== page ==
Home Commodities Weekly Pricing Pulse: Commodity prices edge up reversing last week’s declines

Weekly Pricing Pulse: Commodity prices edge up reversing last week’s declines

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Our Materials Price Index (MPI) rose 1.4% last week, reversing
the declines recorded during the previous week. Exactly half of the
ten subcomponents in the MPI increased: evidence of the uncertainty
permeating markets at present. That said, the general direction of
commodity prices has been down over the past two months with the
index now 12.3% lower than its all-time high established in early
March.

MPI Materials Price Index shows increase in commodity prices

A flurry of activity in oil markets was the catalyst for
commodity price rises last week. The EU announced the details of
its Russian embargo on crude oil products causing a surge in prices
at the start of the week. The ban included all seaborne crude oil
products from Russia, around 75% of the total imports into the EU.
This caused Brent Crude, the international benchmark, to reach
$125/barrel, its highest in two months. However, OPEC+ then
announced its plans to accelerate production increases in July and
August from 400,000 barrels a day to 650,00 barrels a day. This
supply boost brought prices back down to $115/barrel. Even so, oil
prices still finished the week 2% higher and have now increased for
three consecutive weeks. Elsewhere, supply concerns in metal
markets continue to provide upward pressure on prices. The price of
zinc rose to $3,977 per tonne from a low of $3,743 per tonne in the
prior week of trading after weak first quarter production figures
from the industry. Glencore, the world’s largest zinc producer,
announced its production in the first quarter was almost 15% lower
than the same period in 2021. Zinc producers are wrestling with
higher energy costs with much of European refining capacity being
taken off-line.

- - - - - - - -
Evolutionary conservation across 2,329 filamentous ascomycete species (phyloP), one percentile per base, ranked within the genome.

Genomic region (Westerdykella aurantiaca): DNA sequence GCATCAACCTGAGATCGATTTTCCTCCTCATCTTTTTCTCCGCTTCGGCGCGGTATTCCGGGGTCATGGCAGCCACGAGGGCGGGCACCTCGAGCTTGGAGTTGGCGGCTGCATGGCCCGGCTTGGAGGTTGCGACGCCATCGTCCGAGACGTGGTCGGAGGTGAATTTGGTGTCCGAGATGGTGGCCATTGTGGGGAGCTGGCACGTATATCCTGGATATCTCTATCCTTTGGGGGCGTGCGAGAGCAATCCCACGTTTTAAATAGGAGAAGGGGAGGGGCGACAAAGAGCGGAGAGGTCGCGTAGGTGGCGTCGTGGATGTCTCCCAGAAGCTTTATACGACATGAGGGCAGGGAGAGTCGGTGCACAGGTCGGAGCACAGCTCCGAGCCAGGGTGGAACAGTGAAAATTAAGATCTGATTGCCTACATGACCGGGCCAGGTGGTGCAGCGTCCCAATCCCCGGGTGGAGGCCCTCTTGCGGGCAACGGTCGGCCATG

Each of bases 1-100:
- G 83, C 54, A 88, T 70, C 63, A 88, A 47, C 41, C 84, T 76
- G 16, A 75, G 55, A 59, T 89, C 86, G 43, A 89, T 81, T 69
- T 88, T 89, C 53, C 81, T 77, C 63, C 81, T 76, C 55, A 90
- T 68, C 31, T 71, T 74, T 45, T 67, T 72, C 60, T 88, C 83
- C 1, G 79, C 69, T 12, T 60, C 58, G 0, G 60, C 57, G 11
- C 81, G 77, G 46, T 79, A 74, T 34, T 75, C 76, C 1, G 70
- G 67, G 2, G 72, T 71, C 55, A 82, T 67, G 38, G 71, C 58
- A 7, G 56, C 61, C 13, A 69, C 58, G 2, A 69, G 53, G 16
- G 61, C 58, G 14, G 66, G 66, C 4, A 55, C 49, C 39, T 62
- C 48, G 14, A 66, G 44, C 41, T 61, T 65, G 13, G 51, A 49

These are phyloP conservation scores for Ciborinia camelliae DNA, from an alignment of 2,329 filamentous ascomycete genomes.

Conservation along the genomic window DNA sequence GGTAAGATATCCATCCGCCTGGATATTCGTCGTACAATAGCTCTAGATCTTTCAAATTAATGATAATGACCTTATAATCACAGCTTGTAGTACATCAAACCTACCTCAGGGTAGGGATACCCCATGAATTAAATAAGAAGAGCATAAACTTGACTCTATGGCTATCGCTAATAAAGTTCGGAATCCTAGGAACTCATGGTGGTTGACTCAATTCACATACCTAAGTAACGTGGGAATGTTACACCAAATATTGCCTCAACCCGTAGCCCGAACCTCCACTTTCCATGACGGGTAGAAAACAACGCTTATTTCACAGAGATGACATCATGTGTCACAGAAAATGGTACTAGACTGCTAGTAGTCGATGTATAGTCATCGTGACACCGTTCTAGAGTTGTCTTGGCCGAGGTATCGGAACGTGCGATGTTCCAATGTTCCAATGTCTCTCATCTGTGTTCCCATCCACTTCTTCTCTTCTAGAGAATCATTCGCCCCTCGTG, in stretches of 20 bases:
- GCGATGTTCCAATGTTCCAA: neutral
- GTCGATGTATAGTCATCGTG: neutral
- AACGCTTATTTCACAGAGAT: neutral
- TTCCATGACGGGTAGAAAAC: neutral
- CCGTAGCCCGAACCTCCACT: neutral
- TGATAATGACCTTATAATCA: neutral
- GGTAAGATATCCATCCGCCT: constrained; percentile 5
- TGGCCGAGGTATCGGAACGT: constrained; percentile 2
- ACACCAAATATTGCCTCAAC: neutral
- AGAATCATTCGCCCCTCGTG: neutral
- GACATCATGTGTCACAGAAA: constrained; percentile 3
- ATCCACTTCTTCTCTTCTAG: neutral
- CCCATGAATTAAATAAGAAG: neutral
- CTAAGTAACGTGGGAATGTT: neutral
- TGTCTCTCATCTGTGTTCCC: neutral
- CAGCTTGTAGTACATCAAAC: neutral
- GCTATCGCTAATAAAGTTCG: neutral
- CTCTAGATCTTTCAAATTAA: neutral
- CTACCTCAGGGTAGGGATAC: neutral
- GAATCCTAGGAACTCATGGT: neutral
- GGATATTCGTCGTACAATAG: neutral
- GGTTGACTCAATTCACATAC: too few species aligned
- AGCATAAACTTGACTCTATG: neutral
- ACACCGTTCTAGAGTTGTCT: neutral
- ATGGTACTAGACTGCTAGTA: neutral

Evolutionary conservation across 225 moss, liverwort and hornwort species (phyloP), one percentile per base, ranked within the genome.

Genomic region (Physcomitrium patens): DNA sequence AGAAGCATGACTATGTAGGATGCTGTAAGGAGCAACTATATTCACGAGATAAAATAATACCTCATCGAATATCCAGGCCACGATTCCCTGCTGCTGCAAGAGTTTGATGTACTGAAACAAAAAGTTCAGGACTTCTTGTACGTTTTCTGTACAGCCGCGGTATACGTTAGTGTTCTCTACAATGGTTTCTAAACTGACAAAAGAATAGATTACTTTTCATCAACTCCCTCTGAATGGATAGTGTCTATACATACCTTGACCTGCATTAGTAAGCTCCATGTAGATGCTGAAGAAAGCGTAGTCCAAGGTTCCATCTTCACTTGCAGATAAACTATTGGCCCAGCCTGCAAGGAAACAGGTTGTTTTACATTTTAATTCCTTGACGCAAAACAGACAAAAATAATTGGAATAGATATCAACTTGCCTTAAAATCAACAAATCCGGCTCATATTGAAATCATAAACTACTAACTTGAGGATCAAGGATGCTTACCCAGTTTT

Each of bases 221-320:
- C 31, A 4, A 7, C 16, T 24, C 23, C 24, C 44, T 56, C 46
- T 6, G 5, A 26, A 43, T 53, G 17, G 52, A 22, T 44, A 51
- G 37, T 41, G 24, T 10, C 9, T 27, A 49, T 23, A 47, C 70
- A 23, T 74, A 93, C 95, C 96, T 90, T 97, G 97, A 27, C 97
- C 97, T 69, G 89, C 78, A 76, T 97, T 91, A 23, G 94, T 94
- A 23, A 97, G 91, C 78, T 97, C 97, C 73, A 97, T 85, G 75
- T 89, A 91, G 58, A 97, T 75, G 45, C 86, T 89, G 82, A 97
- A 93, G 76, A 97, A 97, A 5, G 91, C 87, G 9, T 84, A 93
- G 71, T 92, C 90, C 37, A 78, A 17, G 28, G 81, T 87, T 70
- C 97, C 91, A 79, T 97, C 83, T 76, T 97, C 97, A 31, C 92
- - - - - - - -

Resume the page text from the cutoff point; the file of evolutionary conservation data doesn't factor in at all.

Changes in ferrous and chemical prices MPI

Equity markets slid last week and have now fallen in eight of
the last nine weeks as investors remain wary of high inflation and
monetary tightening. Tight labor markets in the US remain a source
of concern and the latest data showed nonfarm payroll employment
rose 390,000 in May, a bit above the IHS Markit estimate and the
consensus expectation. Even though the data release reported
payroll gains slowing in the US, equities still declined on the
expectation that the Federal Reserve will pursue aggressive
monetary tightening. Inflation is unacceptably high, unemployment
unsustainably low, and inflation expectations have crept above the
Fed’s long-run 2% objective. Markets do not have long to wait for
fresh information on inflation or policy direction — the US May
CPI report will be released this Friday followed by the US Fed and
European Central Bank meetings next week. IHS Markit believes the
data will soon show a definitive peak in inflation, though its
retreat over the next year may prove to be painfully slow. The
looming threat, however, is in energy markets where growing
physical tightness over the next six months may trigger record oil
prices by year-end.

MPI commodity price contribution and movement this week




Posted 09 June 2022 by Michael Dall, Associate Director, Pricing and Purchasing, S&P Global Market Intelligence


This article was published by S&P Global Market Intelligence and not by S&P Global Ratings, which is a separately managed division of S&P Global.

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